This replica measures 14'11-7/8" long and is 29-5/8" wide. The original was collected in 1885 by Charles
Townsend and is presently in the U. S. National Museum of Natural History (catalog no. 398281). A survey of this kayakhas been published in Adney & Chapelle's "The Bark Canoes and Skinboats of North America" (figure 177), but my replica is based on a conjectural restoration of the damaged original based on my own survey notes. (The drawing in A & C has the old USNM catalog no. of 76285). The lines of this kayak are published in "Kayaks of Alaska."

Click HERE to see the story and photos of a 100 mile trip I made in this kayak in 2009.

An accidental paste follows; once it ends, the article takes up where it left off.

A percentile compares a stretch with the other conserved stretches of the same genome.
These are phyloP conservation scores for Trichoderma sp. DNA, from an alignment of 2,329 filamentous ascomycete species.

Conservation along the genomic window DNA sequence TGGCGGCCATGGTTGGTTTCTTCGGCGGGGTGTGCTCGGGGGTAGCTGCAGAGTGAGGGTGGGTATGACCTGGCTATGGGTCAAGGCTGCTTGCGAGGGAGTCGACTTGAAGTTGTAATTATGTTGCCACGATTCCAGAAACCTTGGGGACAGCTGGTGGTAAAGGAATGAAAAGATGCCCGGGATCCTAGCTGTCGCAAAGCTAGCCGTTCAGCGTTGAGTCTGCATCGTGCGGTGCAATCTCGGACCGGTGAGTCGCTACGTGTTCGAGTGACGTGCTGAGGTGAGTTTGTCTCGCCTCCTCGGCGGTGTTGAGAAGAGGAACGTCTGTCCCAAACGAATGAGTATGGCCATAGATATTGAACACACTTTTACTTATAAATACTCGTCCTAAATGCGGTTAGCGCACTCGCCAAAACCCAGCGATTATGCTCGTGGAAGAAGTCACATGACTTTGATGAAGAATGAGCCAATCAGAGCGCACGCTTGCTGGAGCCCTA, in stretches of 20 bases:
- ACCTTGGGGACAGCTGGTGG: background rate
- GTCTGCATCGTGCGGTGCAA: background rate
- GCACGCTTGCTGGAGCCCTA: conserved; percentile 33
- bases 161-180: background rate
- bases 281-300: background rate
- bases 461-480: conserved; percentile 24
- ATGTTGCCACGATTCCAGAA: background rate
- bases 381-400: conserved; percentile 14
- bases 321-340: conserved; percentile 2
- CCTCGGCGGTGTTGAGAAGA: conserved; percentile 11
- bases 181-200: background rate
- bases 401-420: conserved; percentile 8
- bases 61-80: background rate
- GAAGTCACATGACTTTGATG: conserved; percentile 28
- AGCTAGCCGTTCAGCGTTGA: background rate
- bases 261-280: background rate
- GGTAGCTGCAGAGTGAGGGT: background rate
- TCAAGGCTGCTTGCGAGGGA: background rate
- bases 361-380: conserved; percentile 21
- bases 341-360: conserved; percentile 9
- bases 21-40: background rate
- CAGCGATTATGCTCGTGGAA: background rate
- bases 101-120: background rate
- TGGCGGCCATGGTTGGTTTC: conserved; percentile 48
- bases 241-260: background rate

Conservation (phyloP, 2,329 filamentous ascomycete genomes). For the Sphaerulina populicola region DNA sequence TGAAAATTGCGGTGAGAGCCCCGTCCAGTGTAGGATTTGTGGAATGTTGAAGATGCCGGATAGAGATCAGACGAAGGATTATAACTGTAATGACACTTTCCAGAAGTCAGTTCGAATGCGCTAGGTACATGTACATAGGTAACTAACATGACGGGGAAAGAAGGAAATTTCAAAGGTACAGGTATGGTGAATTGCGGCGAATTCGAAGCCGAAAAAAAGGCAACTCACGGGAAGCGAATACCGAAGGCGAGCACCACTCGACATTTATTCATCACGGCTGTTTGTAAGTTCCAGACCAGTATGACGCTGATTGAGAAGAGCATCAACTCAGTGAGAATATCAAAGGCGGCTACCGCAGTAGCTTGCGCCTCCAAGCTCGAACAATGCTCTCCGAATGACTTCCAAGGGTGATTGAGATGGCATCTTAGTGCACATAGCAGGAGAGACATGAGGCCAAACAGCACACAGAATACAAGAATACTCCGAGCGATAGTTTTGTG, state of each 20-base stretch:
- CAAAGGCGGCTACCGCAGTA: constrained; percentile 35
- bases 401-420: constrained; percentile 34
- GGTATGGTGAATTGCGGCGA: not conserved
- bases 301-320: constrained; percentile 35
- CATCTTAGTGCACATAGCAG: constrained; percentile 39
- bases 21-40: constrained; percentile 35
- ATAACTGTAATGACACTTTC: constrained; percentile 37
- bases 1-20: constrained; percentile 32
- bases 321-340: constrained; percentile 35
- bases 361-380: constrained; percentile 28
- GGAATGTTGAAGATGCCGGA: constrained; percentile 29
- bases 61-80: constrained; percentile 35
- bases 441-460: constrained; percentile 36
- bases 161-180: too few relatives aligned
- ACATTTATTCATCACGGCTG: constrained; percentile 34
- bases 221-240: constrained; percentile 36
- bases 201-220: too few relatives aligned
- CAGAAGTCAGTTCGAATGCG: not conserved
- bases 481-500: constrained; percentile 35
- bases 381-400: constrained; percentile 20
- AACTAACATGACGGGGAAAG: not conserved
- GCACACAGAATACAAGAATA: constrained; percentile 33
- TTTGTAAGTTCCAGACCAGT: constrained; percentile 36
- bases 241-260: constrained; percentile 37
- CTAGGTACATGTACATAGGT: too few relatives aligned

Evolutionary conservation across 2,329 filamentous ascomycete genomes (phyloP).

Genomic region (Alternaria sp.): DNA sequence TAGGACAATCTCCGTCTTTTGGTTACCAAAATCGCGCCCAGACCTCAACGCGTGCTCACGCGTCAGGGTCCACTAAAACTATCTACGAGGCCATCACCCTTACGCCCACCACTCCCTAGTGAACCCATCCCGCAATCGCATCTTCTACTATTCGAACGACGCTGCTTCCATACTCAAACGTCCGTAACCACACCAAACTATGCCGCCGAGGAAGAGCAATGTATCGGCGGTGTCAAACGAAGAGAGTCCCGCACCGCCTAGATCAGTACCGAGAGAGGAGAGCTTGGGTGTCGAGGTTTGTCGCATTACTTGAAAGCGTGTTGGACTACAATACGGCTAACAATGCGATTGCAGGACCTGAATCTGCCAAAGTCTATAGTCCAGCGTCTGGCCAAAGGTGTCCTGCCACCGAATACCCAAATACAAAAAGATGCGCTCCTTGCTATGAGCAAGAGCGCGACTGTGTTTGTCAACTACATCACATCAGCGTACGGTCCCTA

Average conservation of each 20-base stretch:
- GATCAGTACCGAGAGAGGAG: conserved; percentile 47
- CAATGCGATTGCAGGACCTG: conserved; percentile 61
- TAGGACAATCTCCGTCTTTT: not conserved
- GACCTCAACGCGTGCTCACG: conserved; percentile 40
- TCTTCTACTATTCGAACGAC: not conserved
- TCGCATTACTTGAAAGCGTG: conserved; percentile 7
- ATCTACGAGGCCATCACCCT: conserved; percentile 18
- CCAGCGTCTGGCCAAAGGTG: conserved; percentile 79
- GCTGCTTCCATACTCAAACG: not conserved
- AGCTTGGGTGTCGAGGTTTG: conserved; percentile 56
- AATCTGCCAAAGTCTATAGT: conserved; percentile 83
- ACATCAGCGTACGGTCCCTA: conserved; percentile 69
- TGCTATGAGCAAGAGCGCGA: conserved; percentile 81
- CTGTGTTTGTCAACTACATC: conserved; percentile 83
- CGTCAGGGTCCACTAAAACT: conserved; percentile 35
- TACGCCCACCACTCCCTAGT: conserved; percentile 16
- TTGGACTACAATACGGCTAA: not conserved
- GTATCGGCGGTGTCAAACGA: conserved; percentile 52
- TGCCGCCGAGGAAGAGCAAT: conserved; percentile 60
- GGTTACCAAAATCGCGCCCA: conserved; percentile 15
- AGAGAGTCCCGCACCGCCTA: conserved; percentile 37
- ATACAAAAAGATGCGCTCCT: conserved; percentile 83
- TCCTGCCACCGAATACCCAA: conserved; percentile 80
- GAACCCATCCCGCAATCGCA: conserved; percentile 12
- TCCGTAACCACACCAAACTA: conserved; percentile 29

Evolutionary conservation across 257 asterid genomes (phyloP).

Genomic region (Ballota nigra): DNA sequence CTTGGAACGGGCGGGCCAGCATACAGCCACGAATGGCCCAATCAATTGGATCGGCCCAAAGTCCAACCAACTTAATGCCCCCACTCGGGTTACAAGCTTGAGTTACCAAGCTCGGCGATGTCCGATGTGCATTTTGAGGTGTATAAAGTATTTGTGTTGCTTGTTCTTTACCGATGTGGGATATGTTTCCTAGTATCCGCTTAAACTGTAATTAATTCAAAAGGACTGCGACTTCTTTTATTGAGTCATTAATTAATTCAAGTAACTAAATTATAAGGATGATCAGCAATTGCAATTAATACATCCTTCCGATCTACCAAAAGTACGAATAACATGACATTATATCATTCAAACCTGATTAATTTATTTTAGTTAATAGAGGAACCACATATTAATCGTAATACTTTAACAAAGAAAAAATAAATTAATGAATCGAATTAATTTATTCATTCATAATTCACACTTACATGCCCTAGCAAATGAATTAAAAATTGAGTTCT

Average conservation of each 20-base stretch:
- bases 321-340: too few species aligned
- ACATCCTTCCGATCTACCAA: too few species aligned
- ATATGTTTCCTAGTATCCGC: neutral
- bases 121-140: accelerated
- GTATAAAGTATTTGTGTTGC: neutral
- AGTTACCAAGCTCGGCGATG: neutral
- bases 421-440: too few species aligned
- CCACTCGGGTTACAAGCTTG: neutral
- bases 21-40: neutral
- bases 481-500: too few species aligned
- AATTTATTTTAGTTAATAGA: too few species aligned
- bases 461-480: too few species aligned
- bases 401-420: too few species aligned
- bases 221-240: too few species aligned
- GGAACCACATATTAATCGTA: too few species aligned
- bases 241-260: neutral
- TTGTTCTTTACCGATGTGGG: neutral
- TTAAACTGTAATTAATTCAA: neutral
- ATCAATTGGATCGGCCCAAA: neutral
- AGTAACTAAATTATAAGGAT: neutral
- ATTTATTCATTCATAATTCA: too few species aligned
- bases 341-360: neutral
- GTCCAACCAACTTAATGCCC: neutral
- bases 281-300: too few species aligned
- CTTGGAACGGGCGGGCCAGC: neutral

Andrew Doornink paddling the replica on Hood Canal, 2016.

Bow (left) and stern views of the completed frame; Right: Bow view after covering.

Brian Scarborough paddling the kayak at the South Sounds Traditional Kayak Symposium (SSTIKS) in 2009.

Forward quarter view of the Bristol Bay kayak.

Stern quarter view of the Bristol Bay kayak.

Cockpit view; bow to right.

Side view.

Low quartering bow view.

The finished kayak. The short tube on the kayak's foredeck is a sleeve for a mast.

Forward interior view. Note the mast partner (under the deck stringer) and the mast step (on the keelson).

Rigged with my old two-hole baidarka sail. (The sail is NOT an authentic accessory for this kayak-- I
just thought I might like to get some free downwind rides in this kayak).

Another view of the sail. This kayak goes downwind nicely, but doesn't reach at all. The lack of any keel or rudder
make it skid along sideways, which, if you are desperate, is a way of getting somewhere.